Now some might ask if I have forsaken epoxy my response would be, “Absolutely not.” Epoxy will always remain a component of my repertoire it pattern requirements or time allows. That said fly tyers should always strive to think out the box and look at materials for alternative options besides what is obvious. It is this creativity and allure that makes fly tying the innovative process it is. The next time a pattern calls for an application of epoxy consider a workable substitute such as clear or dyed Scud Back.
1) Cover the hook shank with tying thread. Tie in a small clump of natural grizzly marabou for the tail. The finished tail should be about one half the hook shank in length.
2) Tie in a clump of pheasant tail or dyed mallard flank so that the tips are the same length as the tail. Once the tail topping is in place fold the remaining butts of the pheasant tail or dyed mallard flank back over the tail and tie down.
3) Tie in the body material and wind forward to create a nice even body. Tie off and trim the excess body material. The finished body should occupy three quarters of the hook shank.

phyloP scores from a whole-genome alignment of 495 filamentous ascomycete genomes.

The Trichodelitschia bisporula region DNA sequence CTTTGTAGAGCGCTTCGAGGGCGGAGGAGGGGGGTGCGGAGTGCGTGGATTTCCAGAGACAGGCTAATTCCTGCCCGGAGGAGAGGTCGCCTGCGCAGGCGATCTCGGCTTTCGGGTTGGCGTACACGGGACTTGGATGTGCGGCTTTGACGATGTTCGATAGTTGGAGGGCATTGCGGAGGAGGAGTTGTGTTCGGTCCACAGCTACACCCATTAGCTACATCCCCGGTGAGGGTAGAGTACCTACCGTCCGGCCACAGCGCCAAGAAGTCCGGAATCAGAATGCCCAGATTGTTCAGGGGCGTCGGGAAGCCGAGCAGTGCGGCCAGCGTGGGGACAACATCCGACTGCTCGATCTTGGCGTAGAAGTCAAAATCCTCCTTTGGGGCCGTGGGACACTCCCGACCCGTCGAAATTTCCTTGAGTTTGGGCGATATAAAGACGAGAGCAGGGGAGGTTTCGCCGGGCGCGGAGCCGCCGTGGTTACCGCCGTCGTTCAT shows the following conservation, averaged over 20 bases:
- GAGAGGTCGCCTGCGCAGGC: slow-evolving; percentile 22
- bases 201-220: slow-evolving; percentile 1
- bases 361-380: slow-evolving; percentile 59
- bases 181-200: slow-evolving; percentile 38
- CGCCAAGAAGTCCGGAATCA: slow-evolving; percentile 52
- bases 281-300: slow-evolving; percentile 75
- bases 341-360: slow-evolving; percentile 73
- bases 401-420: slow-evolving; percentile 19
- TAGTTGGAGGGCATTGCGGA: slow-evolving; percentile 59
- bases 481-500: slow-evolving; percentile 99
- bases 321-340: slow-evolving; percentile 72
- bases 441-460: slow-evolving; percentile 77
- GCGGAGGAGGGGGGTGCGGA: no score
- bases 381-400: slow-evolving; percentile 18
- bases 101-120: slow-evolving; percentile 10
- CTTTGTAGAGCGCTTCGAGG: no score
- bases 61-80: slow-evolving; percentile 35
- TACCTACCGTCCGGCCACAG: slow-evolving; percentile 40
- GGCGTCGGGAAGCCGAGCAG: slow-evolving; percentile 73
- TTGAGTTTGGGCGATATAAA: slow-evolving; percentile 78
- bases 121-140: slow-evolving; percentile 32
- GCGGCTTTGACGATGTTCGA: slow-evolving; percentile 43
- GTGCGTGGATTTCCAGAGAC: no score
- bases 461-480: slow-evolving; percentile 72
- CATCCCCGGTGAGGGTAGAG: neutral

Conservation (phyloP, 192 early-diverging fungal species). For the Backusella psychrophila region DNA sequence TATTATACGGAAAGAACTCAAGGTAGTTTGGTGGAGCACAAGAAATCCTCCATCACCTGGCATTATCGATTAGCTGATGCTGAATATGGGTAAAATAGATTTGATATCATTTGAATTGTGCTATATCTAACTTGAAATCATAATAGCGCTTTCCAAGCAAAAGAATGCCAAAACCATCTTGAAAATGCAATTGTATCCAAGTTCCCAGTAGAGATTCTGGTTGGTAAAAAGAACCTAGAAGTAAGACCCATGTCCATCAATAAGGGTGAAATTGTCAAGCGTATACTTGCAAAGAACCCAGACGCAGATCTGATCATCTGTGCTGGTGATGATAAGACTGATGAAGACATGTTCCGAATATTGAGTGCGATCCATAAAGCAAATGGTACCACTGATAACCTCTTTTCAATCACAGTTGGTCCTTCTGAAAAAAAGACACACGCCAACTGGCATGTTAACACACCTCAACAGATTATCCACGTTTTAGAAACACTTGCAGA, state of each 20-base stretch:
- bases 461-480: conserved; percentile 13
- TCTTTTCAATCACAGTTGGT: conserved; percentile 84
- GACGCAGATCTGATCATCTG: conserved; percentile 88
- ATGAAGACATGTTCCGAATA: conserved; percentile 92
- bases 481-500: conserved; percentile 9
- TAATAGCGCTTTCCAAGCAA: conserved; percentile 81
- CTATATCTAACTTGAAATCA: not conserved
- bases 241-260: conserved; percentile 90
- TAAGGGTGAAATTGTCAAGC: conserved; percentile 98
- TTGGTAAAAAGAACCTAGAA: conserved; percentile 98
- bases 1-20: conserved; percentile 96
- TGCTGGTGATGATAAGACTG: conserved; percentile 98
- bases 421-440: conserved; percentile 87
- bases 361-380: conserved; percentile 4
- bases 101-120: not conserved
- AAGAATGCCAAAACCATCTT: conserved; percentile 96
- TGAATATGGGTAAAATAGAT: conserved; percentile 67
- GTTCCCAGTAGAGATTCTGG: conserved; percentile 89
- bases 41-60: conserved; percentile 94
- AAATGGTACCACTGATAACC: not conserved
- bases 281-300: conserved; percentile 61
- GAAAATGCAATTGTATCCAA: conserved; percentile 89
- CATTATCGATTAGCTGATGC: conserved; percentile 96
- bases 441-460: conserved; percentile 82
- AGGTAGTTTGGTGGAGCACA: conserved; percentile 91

4) Tie in sparse tuft of red marabou as a beard to suggest the gills. Trim the excess gill material. Pinch the gills to length so that they extend back no further than one third the hook shank.
5) Pull the shellback material over top of the body and secure in place. Trim the excess. Taper one end of a length of clear Strech Flex and tie in at the head area. Build up a tapered minnow shaped head with tying thread. Once the head is complete whip finish and remove the tying thread. Change to clear mono tying thread.
6) Attach a pair of stick on eyes to each side of the head. Using open spiral wraps wind the clear tying thread forward and backward over the eyes to secure in place. Once complete the tying thread should be hanging at the rear of the head.
7) Wind the clear Midge Flex forward over the head and eyes. Pull tight to reduce bulk and increase the transparency of the material. Tie off at the hook eye, whip finish and apply cement to complete the fly.